Genealogy programs are similar. RootsMagic and Reunion are great for recording your facts; Family Tree Builder and WikiTree are often used to work with online family trees; Clooz and Evidentia are the tools of choice for analyzing your reasoning.

Genealogy programs often make trade-offs in terms of convenience, safety, and speed – much like vehicles. The trade-off is dictated by the job at hand.

Genealogists have tastes

Beyond mere utility, genealogists choose tools based on personal tastes.

A genealogy program is a tool for humans to express ideas to computers. While we genealogists have many things in common, there is natural variety in the way our minds work.

Because we have many choices of good genealogy programs, we can select one that “works the way I think”. Some genealogists like WikiTree’s flexibility, while others prefer RootsMagic’s strictness. Where some programs feel complex, others look like they were made for you.

People first

Beyond utility, and beyond taste, businesses run on people. Often, you will choose a genealogy program based on what you, or the people around you, know.

Many genealogists chose Family Tree Maker mostly because that’s what they found on store shelves. In turn, it’s what their friends and colleagues then used. Which made learning how to use the software easier, and allowed Family Tree Maker to get to dominate the market.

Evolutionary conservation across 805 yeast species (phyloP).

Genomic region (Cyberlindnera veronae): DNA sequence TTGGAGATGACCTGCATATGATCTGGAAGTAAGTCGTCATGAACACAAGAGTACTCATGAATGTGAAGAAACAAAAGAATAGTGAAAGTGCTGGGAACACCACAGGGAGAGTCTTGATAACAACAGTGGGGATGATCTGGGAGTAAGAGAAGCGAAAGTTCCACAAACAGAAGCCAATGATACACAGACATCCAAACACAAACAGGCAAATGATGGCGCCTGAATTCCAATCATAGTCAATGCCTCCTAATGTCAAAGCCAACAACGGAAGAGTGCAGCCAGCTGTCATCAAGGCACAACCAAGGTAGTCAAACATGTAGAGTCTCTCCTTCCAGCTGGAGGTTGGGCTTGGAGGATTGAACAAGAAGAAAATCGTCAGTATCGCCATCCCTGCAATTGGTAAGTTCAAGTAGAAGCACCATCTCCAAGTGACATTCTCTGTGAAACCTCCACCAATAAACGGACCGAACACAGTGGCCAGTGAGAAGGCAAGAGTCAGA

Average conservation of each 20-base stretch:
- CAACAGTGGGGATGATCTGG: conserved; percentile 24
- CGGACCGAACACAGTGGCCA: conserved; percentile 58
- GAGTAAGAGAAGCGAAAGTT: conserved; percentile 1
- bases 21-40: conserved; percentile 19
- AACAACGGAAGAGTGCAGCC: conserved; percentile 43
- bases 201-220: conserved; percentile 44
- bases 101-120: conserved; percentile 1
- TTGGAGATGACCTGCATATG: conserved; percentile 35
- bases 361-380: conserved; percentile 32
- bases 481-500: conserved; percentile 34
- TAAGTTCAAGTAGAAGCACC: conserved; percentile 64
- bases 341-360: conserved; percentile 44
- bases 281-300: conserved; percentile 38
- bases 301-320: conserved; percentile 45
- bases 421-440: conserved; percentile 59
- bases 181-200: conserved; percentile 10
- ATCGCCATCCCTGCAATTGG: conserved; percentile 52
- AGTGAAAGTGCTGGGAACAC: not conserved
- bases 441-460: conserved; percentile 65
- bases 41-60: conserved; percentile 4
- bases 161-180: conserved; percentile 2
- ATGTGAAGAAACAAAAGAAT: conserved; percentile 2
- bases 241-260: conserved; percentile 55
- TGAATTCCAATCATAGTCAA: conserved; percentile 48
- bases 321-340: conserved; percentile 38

(Unfortunately, Family Tree Maker also happens to have terrible technical characteristics.)

Technologies are supported by “ecosystems” – communities and organizations that provide the tools and assistance that every genealogist needs. A good ecosystem – Family Historian has a great one, for example – can make the individual genealogist more successful.

Variety is strength

In summary, we have a variety of genealogy programs because there is a variety of jobs to be done and a variety of people who do those jobs. This diversity makes interesting programs – and interesting companies, and interesting research – possible.

By Matt Sherman Louis Kessler, Engineering Manager Genealogist Developer

Tagged in engineering software

For a list of over 900 different genealogy programs that you can rate and review and see other people’s ratings and reviews, visit GenSoftReviews.